On a Windows Vista SP1-based computer, the SCardReleaseContext function returns a "0x80100004 (SCARD_E_INVALID_PARAMETER)" error code when the Cryptographic Service Provider process closes

    947972

    Error message when you try to copy a file to a Distributed File System (DFS) shared folder on a Windows Vista-based computer: "The selected files could not be copied. There is not enough free space on the device"

    951024

    When you run Scanstate.exe and Loadstate.exe from a non-elevated command prompt, the programs fail without an error on a Windows Vista Service Pack 1-based computer

    951020

    A logon from a domain that is not at the Windows Server 2008 domain functional level is blocked when you enable the "Display information about previous logons during user logon" policy setting

    951005

    The Network Policy Server may not log successful authentication events or failed authentication events in Event Viewer in Windows Server 2008

    950806

    A Network Name resource that has the Kerberos protocol enabled does not come online on the first attempt in a Windows Server 2008 failover cluster

    951006

    Hyper-V virtual machines cannot reach the network when the vLan tagging is enabled on a Windows Server 2008-based computer

    947722

    The "Internet Explorer Enhanced Security Configuration" dialog box appears unexpectedly on a computer that is running Windows Server 2008

    951026

    A domain user may be able to access security logs even though the user does not have the "Manage auditing and security log" user right in Windows Server 2003

    951010

    The ConflictAndDeleted folder size may exceed its configured limitation in Windows Server 2003

    946565

    On a Windows Server 2003-based computer that has the update from security bulletin MS07-062 installed, you may experience a memory leak in DNS

    950156

    The "NetlocalgroupAddMembers" function cannot add cross-domain objects into local groups on a Windows Server 2003-based domain controller that has hotfix 923354 installed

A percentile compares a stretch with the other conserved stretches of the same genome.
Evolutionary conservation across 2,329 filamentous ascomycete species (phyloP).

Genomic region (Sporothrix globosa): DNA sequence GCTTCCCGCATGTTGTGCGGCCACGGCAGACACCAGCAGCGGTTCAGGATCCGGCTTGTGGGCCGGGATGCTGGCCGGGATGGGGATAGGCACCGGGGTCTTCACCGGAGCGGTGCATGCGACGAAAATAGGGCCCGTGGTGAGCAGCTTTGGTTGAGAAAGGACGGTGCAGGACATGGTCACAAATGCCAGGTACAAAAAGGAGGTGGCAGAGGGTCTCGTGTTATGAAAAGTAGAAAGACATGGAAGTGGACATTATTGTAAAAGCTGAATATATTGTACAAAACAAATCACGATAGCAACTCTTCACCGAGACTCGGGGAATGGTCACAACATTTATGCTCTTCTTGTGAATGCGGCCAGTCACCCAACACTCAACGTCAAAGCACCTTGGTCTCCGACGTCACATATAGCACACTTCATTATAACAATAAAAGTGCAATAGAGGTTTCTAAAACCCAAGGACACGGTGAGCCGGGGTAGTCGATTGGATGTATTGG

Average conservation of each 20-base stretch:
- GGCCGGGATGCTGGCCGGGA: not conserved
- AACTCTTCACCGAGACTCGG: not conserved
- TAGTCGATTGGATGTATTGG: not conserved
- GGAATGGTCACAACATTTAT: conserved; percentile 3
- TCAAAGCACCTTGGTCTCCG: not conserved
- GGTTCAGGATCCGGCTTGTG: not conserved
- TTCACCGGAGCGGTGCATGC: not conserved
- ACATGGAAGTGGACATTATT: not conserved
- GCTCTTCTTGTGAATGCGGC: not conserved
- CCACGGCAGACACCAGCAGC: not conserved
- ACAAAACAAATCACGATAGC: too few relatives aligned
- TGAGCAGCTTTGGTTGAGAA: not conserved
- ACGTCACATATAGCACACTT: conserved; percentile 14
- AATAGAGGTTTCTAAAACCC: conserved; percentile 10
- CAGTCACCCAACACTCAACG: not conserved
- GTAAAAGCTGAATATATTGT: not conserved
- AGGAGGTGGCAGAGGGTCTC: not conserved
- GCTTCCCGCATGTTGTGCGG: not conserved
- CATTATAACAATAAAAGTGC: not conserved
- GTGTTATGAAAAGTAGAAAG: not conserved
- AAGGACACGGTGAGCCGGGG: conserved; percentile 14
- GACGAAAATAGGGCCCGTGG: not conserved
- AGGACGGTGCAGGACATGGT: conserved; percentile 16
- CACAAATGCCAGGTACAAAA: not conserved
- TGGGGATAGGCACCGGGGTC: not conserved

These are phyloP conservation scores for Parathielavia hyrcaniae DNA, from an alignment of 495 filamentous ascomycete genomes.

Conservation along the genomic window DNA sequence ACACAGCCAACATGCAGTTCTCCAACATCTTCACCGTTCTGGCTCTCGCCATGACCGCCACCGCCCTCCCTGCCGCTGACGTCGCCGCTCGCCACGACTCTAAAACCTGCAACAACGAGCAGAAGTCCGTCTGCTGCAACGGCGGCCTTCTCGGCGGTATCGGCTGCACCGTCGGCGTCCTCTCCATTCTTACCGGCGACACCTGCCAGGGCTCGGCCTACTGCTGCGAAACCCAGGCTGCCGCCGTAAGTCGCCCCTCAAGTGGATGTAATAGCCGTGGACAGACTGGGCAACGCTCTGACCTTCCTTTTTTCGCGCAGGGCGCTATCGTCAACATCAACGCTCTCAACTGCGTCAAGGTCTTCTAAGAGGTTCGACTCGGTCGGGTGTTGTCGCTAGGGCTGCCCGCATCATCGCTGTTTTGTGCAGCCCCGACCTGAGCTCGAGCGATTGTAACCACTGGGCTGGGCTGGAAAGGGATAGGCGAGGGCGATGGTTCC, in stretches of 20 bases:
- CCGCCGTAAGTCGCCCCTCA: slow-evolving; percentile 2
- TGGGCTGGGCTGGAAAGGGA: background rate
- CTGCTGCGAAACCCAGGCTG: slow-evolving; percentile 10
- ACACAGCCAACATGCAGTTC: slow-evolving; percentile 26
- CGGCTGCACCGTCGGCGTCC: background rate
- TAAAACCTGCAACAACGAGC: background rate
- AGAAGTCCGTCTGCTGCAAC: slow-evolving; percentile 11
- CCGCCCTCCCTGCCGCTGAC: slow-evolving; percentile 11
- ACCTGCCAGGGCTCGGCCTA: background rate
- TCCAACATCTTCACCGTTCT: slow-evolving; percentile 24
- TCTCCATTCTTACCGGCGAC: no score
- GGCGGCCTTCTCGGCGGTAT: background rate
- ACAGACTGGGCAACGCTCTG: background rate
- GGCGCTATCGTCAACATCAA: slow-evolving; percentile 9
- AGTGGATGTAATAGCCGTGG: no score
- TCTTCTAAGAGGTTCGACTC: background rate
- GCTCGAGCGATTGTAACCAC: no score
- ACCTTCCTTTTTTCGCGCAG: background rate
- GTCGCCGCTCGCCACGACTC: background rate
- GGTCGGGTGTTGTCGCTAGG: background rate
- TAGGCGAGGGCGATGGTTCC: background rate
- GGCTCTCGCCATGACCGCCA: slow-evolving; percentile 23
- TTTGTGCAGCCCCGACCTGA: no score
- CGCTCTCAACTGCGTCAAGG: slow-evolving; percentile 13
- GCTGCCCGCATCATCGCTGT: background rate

- Craig Landis

  • The Security Descriptor Definition Language of Love (Part 1)

    Hi. Jim from DS here to tell you more than you ever wanted to know about the Security Descriptor Definition Language (SDDL). Windows uses SDDL in the nTSecurityDescriptor. The SDDL defines string elements for enumerating information contained in the security descriptor. You may want to grab some coffee now.

    Before we explain SDDL , let me explain what SDDL describes – a security descriptor. A security descriptor is a binary data structure of changeable length that contains security information associated with a protected (securable) object. This includes information about the object’s owner and who can access the object and in what way. The security descriptor also includes information on how access to the object is audited. Windows uses security descriptors to control access to resources. Examples of resources to which security descriptors apply are files, folders, registry keys, network shares, printers and Active Directory objects like OU’s and DNS zones.

    A security descriptor contains two access control list’s (ACL) for each resource, Discretionary Access Control List (DACL) and System Access Control List (SACL). An ACL is a list of ordered Access Control Entries (ACE) that specify allowed, denied or audited access rights. The DACL identifies users and groups who are allowed or denied access to an object and in what way the object is accessed. The SACL defines how access is audited on an object.

    What we are talking about here at the core is permissions and auditing. Each permission for a securable object granted to a user or group is stored as an ACE within a DACL that is a part of…

    You guessed it! The security descriptor. Can you feel the love? Try to contain your excitement as we press onward.

    The access token is linked to the security descriptor. An access token contains security information about an authenticated user. Windows performs an access check when a user or service attempts to access a resource. During the access check, Windows compares the access token of the requesting account to the objects DACL. This bit of wonderment is discussed in great detail here - http://blogs.technet.com/askds/archive/2007/11/02/what-s-in-a-token.aspx

    If auditing is enabled for an object, the objects Security Descriptor will also contain a SACL that controls how attempts to access the object are tracked by the security subsystem.

    Just for fun let’s view the security descriptor for shares on a server by traversing the registry. The following screen shot illustrates the security descriptor on a share named Tools as REG_BINARY data on the HKEY_LOCAL_MACHINE\SYSTEM\CurrentControlSEt\Services\lanmanserver\Shares\Security key of a 2003 DC. This key contains all the information I spoke about earlier (DACL, SACL, etc.) Good luck deciphering that data format.